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Mystic crocodiles draw thousands of devotees in southern Pakistan

Fri Nov 26, 4:04 PM ET

KARACHI (AFP) - Crocodiles with huge teeth-filled mouths lie in the sand and slap their snouts on the edge of sulfur springs, greeting worshippers who journey to the Mango Pir shrine on the outskirts of Pakistan's volatile port city Karachi.


A cat watching a gathering of crocodiles at the 700-year old Mango Pir Shrine, some 25 kms (15.5 miles) southwest of Karachi. Crocodiles with huge teeth-filled mouths lie in the sand and slap their snouts on the edge of sulfur springs, greeting worshippers who journey to the Mango Pir shrine on the outskirts of the southern city.(AFP/File/Aamir Qureshi)


It is one of thousands of Sufi shrines in this Islamic republic, where millions of devotees set out on pilgrimages, from all corners of the country, to pray, chant, dance, sing, occasionally smoke hashish, and seek healing.


Sufism is the most artistic, liberal strand of Islam, embracing song and dance as expressions of love for God.


The 700-year old Mango Pir shrine, 25 kilometers (15 miles) southwest of the city centre, is believed to be the resting place of a Hindu bandit who tried to rob the caravan of Baba Farid Shakar Ganj, a 13th century Sufi saint.


According to local legend, Mango Pir converted from Hinduism to Islam when he realised his sin, and in reward Ganj gave him lice which grew into crocodiles.


The compound surrounding his shrine swarms with some 150 crocodiles. Devotees regard the deadly reptiles as sacred, and potential fulfillers of their most fervent wishes.


Pilgrims journeying to Mango Pir make offerings not to the buried there, but to the scaly creatures.


"We have been serving these crocodiles for seven centuries and many generations. My forefathers were the followers of Mango Pir, who assigned them this task," Mohammad Sajjad Barfat, caretaker of the crocodile's sanctuary, told AFP.


Wildlife experts are unsure how the crocodiles came to be there. Some believe they may be traced back to a time when the area was a swamp.


"The area may have been a wetland some time in history and that could be the only explanation of their presence at such an isolated place," said World Conservation Union (IUCN) researcher Tahir Qureshi.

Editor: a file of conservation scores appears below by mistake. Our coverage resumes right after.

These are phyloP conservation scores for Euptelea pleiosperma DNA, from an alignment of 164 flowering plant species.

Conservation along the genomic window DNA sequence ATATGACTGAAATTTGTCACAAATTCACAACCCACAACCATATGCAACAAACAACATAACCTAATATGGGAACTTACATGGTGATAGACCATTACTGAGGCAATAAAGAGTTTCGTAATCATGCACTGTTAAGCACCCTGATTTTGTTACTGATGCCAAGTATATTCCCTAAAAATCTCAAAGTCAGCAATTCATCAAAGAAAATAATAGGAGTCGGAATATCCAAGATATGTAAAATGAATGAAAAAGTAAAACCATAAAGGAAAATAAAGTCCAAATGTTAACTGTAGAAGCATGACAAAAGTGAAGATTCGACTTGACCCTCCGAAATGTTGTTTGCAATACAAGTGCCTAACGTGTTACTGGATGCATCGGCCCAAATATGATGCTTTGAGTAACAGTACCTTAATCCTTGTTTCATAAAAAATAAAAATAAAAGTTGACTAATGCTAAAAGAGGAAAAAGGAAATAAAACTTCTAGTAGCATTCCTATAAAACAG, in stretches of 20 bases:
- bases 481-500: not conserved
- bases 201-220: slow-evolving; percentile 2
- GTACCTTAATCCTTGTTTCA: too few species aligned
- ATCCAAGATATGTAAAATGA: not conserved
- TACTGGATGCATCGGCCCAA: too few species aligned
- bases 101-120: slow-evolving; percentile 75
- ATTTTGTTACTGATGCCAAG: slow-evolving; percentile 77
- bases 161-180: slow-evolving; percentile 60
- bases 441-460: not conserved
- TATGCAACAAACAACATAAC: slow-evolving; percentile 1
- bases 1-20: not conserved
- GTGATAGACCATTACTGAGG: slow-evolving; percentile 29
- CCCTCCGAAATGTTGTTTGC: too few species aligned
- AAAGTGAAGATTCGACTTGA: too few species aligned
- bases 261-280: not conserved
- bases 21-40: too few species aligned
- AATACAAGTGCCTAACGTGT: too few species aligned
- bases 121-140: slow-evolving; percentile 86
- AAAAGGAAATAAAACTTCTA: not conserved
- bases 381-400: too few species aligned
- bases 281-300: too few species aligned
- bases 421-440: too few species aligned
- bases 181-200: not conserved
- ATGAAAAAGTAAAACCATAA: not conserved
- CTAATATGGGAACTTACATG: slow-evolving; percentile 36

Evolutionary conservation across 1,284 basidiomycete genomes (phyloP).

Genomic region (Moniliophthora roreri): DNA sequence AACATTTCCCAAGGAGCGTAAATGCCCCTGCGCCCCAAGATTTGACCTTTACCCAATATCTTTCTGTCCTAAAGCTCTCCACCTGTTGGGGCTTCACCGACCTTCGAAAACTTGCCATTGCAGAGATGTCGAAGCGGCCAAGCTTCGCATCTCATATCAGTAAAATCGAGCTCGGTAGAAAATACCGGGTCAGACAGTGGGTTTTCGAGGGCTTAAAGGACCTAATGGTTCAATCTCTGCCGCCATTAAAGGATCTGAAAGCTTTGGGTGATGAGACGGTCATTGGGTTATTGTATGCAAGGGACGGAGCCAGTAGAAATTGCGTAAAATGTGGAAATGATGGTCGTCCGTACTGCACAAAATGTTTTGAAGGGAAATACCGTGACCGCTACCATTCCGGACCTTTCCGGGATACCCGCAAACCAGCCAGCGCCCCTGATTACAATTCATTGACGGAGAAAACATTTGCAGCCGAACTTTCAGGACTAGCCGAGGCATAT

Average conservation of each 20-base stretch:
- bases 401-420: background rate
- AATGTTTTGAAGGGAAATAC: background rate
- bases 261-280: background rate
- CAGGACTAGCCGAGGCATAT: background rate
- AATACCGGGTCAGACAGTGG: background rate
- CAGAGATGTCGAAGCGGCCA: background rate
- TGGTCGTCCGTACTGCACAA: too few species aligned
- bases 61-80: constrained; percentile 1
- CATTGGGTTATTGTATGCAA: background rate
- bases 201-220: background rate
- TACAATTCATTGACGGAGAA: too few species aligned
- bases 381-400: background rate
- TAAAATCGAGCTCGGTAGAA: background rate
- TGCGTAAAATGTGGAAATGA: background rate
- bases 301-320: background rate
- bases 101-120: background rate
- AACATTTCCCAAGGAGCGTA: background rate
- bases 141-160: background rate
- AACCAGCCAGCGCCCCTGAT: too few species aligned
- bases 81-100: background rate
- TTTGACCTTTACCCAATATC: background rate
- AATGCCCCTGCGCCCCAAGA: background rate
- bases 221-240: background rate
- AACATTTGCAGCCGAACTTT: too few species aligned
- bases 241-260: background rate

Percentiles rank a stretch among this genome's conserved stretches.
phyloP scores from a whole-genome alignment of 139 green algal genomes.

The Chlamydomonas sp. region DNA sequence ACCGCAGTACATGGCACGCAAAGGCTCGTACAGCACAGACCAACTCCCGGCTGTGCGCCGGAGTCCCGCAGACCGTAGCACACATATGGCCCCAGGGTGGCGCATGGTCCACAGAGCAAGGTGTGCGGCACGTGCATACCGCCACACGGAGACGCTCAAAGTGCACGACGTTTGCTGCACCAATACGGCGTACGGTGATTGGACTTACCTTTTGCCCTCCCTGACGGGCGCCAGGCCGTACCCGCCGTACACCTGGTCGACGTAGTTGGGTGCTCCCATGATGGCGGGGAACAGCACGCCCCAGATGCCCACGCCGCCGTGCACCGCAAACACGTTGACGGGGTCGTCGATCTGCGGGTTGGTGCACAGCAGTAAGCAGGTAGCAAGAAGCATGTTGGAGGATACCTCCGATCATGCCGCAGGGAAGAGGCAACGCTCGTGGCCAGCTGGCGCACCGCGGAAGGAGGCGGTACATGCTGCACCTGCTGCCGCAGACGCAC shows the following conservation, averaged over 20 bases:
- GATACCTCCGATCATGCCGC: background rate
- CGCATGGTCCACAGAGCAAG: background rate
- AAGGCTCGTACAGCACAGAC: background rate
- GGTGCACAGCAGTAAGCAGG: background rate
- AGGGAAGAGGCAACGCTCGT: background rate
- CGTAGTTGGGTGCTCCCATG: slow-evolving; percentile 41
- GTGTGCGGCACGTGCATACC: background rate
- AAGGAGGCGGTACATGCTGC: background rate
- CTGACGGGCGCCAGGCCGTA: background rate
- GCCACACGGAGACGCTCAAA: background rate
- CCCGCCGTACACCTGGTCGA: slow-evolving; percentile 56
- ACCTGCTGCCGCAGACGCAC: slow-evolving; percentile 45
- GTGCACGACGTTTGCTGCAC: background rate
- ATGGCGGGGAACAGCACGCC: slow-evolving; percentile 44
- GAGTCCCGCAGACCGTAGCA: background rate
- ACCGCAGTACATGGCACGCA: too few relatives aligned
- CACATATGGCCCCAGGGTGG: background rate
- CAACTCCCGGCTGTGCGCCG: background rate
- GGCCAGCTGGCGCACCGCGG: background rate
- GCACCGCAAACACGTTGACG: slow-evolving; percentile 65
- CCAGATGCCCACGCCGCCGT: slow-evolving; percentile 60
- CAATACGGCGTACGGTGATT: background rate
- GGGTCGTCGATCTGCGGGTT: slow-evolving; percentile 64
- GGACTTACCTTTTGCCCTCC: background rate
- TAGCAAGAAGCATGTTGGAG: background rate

"Earlier, their natural habitat was available to them. But now they are confined to ponds and their subsistence largely relies on artificial food."


Pilgrims, including many from neighbouring India just 400 kilometers (250 miles) away, give beef, mutton or chicken to the crocodiles as offerings in the hope they will make their wishes come true.


Acceptance of the meat offerings by the "king" of the crocodiles, known as More Sawab, is taken as a sign that a wish will be granted.


"If More Sawab accepts the offering, that means the wish of the devotee is fulfilled," caretaker Barfat said.


Despite being the largest of the crocodiles, More Sawab is reputed to be friendly towards humans, although such tall tales are legion in South Asia.


"I cannot forget the incident when a child of 10 years tumbled into the pond and everyone including his mother were sure of child's ill fate," recalled the caretaker.


"But More Sawab nudged the child with his snout to help him reach the bank of the pond. It was amazing to witness."


The Mango Pir draws leprosy patients and those suffering from chronic skin diseases, seeking to bathe in the lukewarm waters gushing outside the shrine.

Scientists say the water may contain sulfur, which has therapeutic value in healing scabies, a common disease among people living in crowded areas in unhygienic conditions.

However it can aggravate other diseases.

"This is a general misconception about the Mango Pir stream, which could be good for scabies because of sulfur in the water but disastrous for (leprosy patients)," said dermatologist Sharaf Ali Shah.

Bathing in the mild gushing springs, Roshan Ali was unfazed.

"A close relative of mine told me of this sacred water and I took a bath here," Ali told AFP.

"It cured my chronic leprosy."



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